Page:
From the Canadian province that had more than its share of resource mega-developments to object to in 2017, DeSmog Canada was out late last year with a list of six projects that got it right.
The six include:
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- A run-of-river hydro project that will replace diesel generation in a remote part of the province, developed with the paid participation of Wuikinuxv Elders and community members and built to accommodate spawning salmon and grizzly bears
- A land-based salmon farm developed by Kuterra, a company owned by the ‘Namgis First Nation, that segregates farmed Atlantic salmon from wild Pacific species and uses geothermal energy to heat the tanks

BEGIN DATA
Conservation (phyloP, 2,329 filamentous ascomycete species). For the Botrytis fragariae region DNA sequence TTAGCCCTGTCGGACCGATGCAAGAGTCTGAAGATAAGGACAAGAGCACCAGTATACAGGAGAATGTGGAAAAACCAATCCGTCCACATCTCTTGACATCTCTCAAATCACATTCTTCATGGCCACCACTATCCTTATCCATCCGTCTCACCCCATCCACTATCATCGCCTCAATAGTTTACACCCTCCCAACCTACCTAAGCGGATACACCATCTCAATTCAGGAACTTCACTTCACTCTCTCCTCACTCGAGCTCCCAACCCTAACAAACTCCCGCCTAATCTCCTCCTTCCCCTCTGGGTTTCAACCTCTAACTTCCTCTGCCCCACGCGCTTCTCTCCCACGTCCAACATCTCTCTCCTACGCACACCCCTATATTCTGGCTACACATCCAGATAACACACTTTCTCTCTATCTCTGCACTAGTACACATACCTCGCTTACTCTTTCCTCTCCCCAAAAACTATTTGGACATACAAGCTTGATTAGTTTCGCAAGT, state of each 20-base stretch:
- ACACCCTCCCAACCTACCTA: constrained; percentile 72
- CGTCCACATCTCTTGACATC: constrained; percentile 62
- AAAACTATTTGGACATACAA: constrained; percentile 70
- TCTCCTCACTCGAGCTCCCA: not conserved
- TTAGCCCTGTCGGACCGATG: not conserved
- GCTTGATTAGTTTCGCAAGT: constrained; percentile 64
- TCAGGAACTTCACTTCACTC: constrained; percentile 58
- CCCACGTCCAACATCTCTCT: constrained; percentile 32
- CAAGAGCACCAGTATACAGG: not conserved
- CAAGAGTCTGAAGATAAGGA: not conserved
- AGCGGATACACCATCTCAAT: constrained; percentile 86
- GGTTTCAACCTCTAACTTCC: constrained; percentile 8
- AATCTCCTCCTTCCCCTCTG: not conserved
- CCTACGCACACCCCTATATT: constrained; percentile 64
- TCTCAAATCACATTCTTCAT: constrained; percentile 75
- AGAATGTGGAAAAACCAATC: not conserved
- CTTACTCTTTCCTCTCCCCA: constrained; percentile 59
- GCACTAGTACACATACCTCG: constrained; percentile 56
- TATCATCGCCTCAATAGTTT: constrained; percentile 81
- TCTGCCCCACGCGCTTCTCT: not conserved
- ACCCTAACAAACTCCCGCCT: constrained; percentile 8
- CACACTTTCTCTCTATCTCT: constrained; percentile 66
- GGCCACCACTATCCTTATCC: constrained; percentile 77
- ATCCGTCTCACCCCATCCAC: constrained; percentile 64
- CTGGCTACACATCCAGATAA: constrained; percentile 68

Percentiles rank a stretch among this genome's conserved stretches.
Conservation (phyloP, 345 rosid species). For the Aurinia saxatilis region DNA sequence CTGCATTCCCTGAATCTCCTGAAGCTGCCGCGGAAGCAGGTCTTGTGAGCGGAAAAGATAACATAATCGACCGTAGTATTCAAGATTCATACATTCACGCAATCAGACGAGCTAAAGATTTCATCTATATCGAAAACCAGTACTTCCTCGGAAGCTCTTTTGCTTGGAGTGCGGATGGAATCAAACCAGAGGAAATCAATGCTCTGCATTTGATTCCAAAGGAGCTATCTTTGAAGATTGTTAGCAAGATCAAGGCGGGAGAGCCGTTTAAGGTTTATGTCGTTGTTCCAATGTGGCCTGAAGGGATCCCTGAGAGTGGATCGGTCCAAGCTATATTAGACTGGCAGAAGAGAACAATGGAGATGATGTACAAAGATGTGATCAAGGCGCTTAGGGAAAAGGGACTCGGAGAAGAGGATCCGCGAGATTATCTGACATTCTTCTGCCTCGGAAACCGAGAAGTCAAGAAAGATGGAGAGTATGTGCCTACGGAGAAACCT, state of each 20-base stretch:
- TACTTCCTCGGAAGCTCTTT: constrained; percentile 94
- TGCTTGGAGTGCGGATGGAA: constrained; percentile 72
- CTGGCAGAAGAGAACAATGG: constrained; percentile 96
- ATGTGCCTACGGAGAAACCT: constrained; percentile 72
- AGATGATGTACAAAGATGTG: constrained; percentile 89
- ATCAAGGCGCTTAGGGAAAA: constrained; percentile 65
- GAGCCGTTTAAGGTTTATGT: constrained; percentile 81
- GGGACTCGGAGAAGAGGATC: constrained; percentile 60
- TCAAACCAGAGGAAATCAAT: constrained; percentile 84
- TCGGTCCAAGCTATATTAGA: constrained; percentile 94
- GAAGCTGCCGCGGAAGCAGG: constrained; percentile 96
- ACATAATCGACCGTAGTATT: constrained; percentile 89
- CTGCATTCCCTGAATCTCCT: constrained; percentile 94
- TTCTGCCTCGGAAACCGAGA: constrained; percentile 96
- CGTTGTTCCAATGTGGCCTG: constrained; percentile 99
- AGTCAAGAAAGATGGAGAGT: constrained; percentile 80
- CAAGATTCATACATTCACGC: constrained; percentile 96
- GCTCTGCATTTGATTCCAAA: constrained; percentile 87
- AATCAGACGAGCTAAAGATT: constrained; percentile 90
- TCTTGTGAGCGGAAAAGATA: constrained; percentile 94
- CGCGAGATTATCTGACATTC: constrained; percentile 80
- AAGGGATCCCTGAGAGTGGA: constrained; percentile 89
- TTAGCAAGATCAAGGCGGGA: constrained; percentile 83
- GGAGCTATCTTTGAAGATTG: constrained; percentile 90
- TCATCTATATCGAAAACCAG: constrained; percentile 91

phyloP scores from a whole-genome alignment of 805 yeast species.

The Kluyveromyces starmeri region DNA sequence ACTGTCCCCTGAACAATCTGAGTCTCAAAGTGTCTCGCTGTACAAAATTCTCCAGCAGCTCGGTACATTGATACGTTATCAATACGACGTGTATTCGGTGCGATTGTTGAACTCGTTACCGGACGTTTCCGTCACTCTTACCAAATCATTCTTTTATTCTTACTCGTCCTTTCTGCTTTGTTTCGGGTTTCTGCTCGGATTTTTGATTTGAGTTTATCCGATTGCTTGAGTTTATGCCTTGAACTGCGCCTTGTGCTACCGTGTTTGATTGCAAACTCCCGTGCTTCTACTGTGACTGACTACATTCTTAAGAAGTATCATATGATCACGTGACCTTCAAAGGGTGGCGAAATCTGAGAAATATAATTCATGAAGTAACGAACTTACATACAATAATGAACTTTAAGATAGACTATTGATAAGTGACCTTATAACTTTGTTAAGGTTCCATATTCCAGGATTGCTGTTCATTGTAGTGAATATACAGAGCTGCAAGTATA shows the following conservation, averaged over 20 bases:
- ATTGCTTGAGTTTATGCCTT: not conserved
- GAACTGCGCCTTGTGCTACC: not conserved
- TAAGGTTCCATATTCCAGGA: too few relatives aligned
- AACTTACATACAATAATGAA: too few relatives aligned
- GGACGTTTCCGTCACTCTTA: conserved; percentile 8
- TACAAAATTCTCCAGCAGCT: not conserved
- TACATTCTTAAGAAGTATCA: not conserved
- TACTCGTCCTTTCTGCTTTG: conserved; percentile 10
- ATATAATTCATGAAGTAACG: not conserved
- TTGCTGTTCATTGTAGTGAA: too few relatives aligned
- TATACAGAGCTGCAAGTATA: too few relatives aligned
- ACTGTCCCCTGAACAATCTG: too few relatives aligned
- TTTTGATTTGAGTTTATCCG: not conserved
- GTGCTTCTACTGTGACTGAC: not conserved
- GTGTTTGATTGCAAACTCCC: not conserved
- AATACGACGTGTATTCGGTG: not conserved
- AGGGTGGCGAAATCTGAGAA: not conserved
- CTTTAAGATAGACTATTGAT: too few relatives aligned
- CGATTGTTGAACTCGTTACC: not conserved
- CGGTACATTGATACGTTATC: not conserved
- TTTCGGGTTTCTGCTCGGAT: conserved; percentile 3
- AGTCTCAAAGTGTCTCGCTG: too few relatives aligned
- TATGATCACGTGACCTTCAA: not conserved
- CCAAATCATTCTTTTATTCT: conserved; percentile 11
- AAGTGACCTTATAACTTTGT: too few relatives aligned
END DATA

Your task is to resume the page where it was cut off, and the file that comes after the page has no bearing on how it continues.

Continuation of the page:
- The Borden Gold project near Timmins, Ontario, where plans are in place to electrify the whole operation by 2021
- The SunMine solar project in Kimberley, B.C., which powers about 200 homes and generates nearly C$250,000 in annual revenue
- A community forestry project on B.C.’s Cortes Island in which the Klahoose First Nation and the Cortes Community Forest Co-operative co-manage licences covering about a third of the island
- A geothermal development project at Valemount, B.C.
“It’s not all bad news out there,” DeSmog writes, hence the list of “projects we want to fist-bump this year. We’re not suggesting they’re perfect; any large extractive project comes with an environmental cost. But these are projects that rise above the rest in their efforts to minimize that cost,” by building their plans around meaningful consultation with Indigenous peoples, minimizing environmental harms, and raising the bar for their industries.